19. 20. Practical Suggestions <ul><ul><li>Activities/Discussions </li></ul></ul><ul><ul><ul><li>Motivating </li></ul></ul></ul><ul><ul><ul><li>Engaging </li></ul></ul></ul><ul><ul><ul><li>Purposeful </li></ul></ul></ul><ul><ul><li>Based on: </li></ul></ul><ul><ul><ul><li>Interaction between learners through written communication </li></ul></ul></ul><ul><ul><ul><li>Led by someone with training in the special qualities for successful group learning </li></ul></ul></ul>
  20. 21. Practical Suggestions <ul><ul><li>Encourage students to explore resources </li></ul></ul><ul><ul><ul><li>Reflect on resource </li></ul></ul></ul><ul><ul><ul><li>Post contribution to group </li></ul></ul></ul><ul><ul><li>Instructor responds with feedback </li></ul></ul>
  21. 22. Practical Suggestions <ul><ul><li>Discussions are: </li></ul></ul><ul><ul><ul><li>Core element to production of content </li></ul></ul></ul><ul><ul><ul><li>Relatively quick to devise </li></ul></ul></ul><ul><ul><ul><li>Engage students effectively in learning </li></ul></ul></ul><ul><ul><ul><li>Make the most of your teaching skills </li></ul></ul></ul>
  22. 23. Practical Suggestions <ul><ul><li>Interactive elements such as: </li></ul></ul><ul><ul><ul><li>Quizzes </li></ul></ul></ul><ul><ul><ul><li>Games </li></ul></ul></ul><ul><ul><li>When in doubt: </li></ul></ul><ul><ul><ul><li>Obtain training </li></ul></ul></ul><ul><ul><ul><li>Work with colleagues </li></ul></ul></ul>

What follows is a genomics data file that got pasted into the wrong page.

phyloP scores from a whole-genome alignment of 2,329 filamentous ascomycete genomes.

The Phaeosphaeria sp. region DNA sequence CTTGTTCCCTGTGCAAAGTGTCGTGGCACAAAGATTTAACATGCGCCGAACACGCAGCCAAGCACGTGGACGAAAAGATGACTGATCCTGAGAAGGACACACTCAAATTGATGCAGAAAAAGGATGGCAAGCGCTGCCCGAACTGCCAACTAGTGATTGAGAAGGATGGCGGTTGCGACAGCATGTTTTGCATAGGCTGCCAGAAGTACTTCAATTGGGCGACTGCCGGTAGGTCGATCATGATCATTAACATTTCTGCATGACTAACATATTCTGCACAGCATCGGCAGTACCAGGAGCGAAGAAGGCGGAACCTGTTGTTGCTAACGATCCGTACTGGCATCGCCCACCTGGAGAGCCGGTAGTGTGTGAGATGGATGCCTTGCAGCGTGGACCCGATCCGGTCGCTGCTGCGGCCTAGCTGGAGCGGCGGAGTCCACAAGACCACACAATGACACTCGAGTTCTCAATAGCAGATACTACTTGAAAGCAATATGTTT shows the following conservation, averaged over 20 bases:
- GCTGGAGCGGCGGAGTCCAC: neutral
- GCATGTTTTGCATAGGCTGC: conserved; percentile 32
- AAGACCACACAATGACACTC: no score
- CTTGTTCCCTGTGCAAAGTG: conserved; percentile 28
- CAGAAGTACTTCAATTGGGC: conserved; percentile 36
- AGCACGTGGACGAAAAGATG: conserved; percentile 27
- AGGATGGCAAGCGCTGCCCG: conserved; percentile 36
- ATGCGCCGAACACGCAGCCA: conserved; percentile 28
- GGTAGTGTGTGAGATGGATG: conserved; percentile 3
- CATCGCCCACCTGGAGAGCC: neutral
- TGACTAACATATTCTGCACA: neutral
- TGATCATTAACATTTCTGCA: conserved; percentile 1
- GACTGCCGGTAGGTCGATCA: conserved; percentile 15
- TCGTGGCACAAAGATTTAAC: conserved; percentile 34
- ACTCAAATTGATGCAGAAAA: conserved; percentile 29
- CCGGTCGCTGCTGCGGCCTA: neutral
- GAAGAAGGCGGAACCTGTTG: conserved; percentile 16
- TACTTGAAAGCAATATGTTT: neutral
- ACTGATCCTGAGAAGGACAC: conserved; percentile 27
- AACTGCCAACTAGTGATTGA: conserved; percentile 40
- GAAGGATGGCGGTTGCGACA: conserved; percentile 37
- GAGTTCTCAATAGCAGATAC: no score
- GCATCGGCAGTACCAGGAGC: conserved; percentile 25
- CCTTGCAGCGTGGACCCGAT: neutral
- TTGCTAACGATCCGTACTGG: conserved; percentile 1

23. 24. Ensuring Quality Course Design <ul><ul><li>Quality Assurance Guidelines </li></ul></ul><ul><ul><ul><li>Higher Education </li></ul></ul></ul><ul><ul><ul><ul><li>SLOAN-C Pillars of Quality </li></ul></ul></ul></ul><ul><ul><ul><ul><li>Quality Matters Rubric </li></ul></ul></ul></ul><ul><ul><ul><ul><li>Concord Model </li></ul></ul></ul></ul><ul><ul><ul><ul><li>Schrum’s Qualities of Successful Students </li></ul></ul></ul></ul><ul><ul><ul><ul><li>Robley and Wiencke’s Rubric for Quality Interaction </li></ul></ul></ul></ul>
  24. 25. Ensuring Quality Course Design <ul><ul><li>SLOAN-C’s Five Pillars of Quality Online Education </li></ul></ul><ul><ul><ul><li>Learning effectiveness </li></ul></ul></ul><ul><ul><ul><li>Access </li></ul></ul></ul><ul><ul><ul><li>Cost-effectiveness and institutional commitment </li></ul></ul></ul><ul><ul><ul><li>Faculty satisfaction </li></ul></ul></ul><ul><ul><ul><li>Student satisfaction </li></ul></ul></ul>
  25. 26. Ensuring Quality Course Design <ul><ul><li>Quality Matters Rubric </li></ul></ul><ul><ul><ul><li>Set of 40 elements </li></ul></ul></ul><ul><ul><ul><li>Distributed across eight broad standards </li></ul></ul></ul><ul><ul><ul><ul><li>Course Overview and Introduction </li></ul></ul></ul></ul><ul><ul><ul><ul><li>Learning Objectives </li></ul></ul></ul></ul><ul><ul><ul><ul><li>Assessment and Measurement </li></ul></ul></ul></ul><ul><ul><ul><ul><li>Resources and Materials </li></ul></ul></ul></ul><ul><ul><ul><ul><li>Learner Engagement </li></ul></ul></ul></ul><ul><ul><ul><ul><li>Course Technology </li></ul></ul></ul></ul><ul><ul><ul><ul><li>Learner Support </li></ul></ul></ul></ul><ul><ul><ul><ul><li>Accessibility </li></ul></ul></ul></ul>